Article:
Sinlung /
19 February 2014

Why Murnirka’s ‘diktat’ against NE tenants is no surprise

By Shruti Dhapola

New Delhi, Feb 19 : Delhi’s Munirka village is once again in the spotlight, for the wrong reasons. According to reports on social media, a ‘panchayat’ in Munirka held a meeting on Sunday where it was decided that tenants from northeast India would be asked to leave the area. The news caused outrage with many viewing this as a "diktat by a khap panchayat". Munirka is also the same area where a 14-year-old Manipuri girl was recently raped by her landlord’s son.

“The first panchayat meeting took place on 9th February after the 14 year-old from Manipur was raped. Thanks to media pressure, the rapist was caught. That was a first.

At the first meeting, some of the people said that the people from northeast are ‘gandey log’ (dirty people). Then another meeting was held on Sunday, where they said they wanted to rid of all ‘gandey log’.

This is similar to the Khirki incident, and they have said that Northeast girls are loose and of bad character,” says Binalakshmi Nepram, an activist and founder of Manipur Women Gun Survivors Network. Nepram was also one of the first people who tweeted about the incident.

Located in South West Delhi, Munirka is a popular place to stay for students from northeastern states given it’s proximity to the Jawaharlal University. Other than JNU, the village is also a mere twenty minutes away from the posh DLF Promenade and Emporio malls in Vasant Kunj. For a south-Delhi location, real estate is also quite conveniently priced. One of the gates into the Munirka village.

One of the gates into the Munirka village.

Why people flock to Munirka

According to a property dealer, a one bedroom flat (with space for a kitchen) is available for as low as Rs 7,500 if one is looking for a slightly newer apartment with a western toilet.

A two-bedroom flat is available between Rs 13,000-14,000. Buildings with older constructions and Indian toilets are even cheaper and apartment rents start at around Rs 5,000.

In fact, the most prominent boards you will notice in Munirka are those of property dealers. The narrow bylanes are filled with four and five-storey houses, some which are relatively new and are modelled on the more fancy constructions that dot upper-class residential areas in Delhi.

While some might consider Munirka a congested area, it is a favourite with students and youths from the northeast states for cheap homes available there. People from the northeast states form a majority of the tenants in the area.

It’s not just students but also families originally from the northeast who live in the area. 'Not against persons from northeast, just drunken, trouble mongers' Munrika’s Residents Welfare Committees, however, deny such a diktat was ever issued. Bharat Singh Rathi, general secretary of RWA, told Firstpost,

“This is a rumour. We only want to make sure that outsiders don’t come, get drunk and create a ruckus.” When asked to define 'outsiders', he says he meant people who don't hail originally from Munirka. "We don’t know who is coming here at night. We wrote to the police about this as well," he added. Other residents also deny that such a decision was ever taken.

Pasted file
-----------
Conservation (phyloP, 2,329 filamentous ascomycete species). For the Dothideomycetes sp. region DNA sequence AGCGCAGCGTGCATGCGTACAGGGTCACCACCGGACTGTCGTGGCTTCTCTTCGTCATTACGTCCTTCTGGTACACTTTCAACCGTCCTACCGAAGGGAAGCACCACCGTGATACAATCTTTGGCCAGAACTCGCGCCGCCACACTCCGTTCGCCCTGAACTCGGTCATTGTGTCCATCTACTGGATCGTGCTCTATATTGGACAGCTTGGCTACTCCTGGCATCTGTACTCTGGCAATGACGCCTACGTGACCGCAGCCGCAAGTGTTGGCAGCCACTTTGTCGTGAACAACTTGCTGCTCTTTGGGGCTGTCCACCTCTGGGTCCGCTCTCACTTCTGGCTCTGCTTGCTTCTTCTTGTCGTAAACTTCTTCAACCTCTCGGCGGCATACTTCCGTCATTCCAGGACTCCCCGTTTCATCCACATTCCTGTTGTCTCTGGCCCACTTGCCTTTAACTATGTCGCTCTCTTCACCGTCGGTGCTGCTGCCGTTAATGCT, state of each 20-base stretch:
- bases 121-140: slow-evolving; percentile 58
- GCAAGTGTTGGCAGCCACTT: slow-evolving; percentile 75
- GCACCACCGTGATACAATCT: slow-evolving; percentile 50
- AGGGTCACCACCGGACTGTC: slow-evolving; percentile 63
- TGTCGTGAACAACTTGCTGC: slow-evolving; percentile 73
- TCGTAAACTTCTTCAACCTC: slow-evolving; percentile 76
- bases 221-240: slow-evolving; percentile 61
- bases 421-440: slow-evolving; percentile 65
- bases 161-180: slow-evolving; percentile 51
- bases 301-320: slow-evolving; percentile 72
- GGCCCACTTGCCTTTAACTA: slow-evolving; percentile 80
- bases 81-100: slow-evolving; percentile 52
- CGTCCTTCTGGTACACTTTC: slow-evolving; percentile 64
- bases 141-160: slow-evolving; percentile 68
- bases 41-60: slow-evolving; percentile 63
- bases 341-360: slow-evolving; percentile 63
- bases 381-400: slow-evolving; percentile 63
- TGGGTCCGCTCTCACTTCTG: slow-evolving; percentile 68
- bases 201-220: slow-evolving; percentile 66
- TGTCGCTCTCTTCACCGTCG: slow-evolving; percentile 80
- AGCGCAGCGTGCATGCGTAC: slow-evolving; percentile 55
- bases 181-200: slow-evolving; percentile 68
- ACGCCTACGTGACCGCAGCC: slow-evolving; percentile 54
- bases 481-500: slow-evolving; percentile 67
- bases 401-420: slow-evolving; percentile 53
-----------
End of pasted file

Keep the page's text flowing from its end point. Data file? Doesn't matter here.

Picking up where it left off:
"The issue was never about getting rid of people from the northeast. There are some students from northeast and some from our own community who stay out on the roads at night, get drunk and fight at ‘chowks’.

We want to make sure that all shops are shut post 11 pm and that there are CCTV cameras to keep a track of who comes and who goes," Ravi Kumar, a resident of Munirka, said. But Nepram says that the panic had already spread thanks to the panchayat’s decision. "If we hadn’t gone to the police and stood there for 11 hours, the RWAs and panchayat would have done what they wanted. I stand by my tweet. There was already panic among the people from the northeast community.

We sorted it out with the SHO and RWAs and got an assurance that no one would be evicted," she says. Akbar Chawdhary, JNUSU president, says that it was only intervention of the police that stopped the panic from spreading.

"In Munirka, the panchayat tends to take all the decisions. We called a meeting with the SHO because we were worried that this diktat will be used to discriminate against the people from the northeast.

Rumours like this caused massive trouble in Bangalore," Akbar said. History of atrocities While Munirka offers residents cheap accomodation, it has never exactly been safe for people from northeast.

Nepram says that the measures being taken on the pretext of boosting safety in the area were meant to target and drive out people from the northeast states. "Harassment is an everyday concern here for the girls.

Let’s not forget that in 2009, 19-year-old Ramchanphy Hongray was killed in Munirka," she said. In September 2009, a girl from a northeast state was molested and beaten up by her neighbours in Munirka.

Another TOI report from 2011 also highlighted the kind of harassment that many girls from northeast have faced while living in the area - some of them even had to resist attempts at rape. "Who will decide who is behaving in a drunk and disorderly way? The fear is that this deadline, safety argument will be used against people from Northeast as the police and local residents have a certain mindset when it comes to them,” Akbar said.

And where attitudes are concerned, some assumptions about residents from the northeast do exist among those renting out property. “60 percent of these Assamese people are bad. The good ones go to work in the morning, but some of them get drunk and create trouble for everyone else,” declared a landlord, who did not wish to be named.


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